¿Could the domain of a compound function be obtained in the same way that non-compound functions?(adsbygoogle = window.adsbygoogle || []).push({});

I think the answer is not, like in this example:

f(x)=1/x²

g(x)=√(2x-6)

f(g(x))=1/(√(2x-6))²

Recently Hurkyl explained me that (a^b)^c is not always equal to a^bc, although, I've proved this step with Derive and it seems to be fine.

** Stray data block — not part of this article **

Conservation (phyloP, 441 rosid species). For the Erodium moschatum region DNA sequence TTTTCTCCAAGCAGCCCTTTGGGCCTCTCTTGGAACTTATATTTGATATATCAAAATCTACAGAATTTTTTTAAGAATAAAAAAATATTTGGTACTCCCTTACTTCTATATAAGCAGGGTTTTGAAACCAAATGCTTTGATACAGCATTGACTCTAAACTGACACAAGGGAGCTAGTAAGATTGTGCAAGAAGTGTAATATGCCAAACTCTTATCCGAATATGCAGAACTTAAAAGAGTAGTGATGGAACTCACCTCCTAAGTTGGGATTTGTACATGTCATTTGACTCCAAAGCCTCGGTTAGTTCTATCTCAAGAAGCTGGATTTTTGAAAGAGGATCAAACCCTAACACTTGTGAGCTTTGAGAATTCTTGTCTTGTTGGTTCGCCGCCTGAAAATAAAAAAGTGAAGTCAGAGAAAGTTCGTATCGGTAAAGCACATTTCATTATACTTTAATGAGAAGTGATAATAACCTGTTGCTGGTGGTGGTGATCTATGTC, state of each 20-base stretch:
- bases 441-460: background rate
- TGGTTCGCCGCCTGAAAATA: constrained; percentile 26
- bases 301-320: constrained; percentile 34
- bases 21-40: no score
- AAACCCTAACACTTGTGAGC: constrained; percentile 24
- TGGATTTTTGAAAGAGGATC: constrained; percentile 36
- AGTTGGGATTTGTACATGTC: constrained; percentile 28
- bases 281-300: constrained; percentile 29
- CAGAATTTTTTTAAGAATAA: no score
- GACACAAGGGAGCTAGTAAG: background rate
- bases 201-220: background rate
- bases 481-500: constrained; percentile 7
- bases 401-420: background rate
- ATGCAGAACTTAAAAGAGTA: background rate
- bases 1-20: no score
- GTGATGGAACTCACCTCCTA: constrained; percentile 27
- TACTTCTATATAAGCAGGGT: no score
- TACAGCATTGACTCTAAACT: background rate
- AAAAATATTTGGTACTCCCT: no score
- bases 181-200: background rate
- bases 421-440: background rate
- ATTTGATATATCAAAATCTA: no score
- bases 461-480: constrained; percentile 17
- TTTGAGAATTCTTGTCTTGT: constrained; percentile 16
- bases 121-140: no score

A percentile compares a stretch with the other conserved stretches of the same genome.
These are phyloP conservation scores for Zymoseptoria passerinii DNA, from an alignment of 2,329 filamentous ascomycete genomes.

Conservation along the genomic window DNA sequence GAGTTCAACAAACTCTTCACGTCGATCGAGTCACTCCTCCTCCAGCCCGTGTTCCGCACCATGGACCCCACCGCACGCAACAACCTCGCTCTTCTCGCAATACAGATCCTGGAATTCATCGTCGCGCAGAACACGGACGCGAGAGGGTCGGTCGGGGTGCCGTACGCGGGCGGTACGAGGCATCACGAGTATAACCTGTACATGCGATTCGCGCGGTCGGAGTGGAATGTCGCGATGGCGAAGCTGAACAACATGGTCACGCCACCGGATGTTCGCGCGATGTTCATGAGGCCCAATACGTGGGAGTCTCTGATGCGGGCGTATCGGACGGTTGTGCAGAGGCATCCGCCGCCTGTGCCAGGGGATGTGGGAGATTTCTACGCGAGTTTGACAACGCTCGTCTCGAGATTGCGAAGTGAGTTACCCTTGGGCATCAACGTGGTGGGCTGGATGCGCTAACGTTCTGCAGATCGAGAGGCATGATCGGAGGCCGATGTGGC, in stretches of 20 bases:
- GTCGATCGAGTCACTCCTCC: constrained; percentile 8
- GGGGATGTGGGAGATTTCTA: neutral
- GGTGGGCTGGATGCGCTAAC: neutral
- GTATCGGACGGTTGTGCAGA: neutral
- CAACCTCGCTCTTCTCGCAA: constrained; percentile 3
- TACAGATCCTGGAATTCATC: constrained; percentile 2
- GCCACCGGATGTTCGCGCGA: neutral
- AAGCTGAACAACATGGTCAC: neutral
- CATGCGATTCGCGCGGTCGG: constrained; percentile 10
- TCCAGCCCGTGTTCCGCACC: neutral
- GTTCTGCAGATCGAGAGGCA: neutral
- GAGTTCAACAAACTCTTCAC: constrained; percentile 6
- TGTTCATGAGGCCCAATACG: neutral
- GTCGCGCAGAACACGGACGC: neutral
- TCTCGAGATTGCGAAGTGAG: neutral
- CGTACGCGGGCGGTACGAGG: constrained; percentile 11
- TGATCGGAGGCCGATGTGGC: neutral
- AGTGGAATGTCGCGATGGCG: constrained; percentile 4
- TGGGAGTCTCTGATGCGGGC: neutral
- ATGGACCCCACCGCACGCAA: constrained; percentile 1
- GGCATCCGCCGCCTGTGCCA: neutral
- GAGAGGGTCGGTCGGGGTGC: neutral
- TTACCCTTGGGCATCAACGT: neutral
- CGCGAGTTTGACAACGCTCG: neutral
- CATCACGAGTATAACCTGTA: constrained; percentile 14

f(g(x))=1/(2x-6)

Back to the matter, the domain of the function H(x)=1/(2x-6) isR- {3}

But the domain of f(g(x))=1/(2x-6) is (3,∞)

So, Am I right in the fact that a compound function can have a different domain than the "same function" which isn't the product of a composition of functions?

As always, excuse me if my english isn't very clear.

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# Homework Help: Another question about the domain in a compound function

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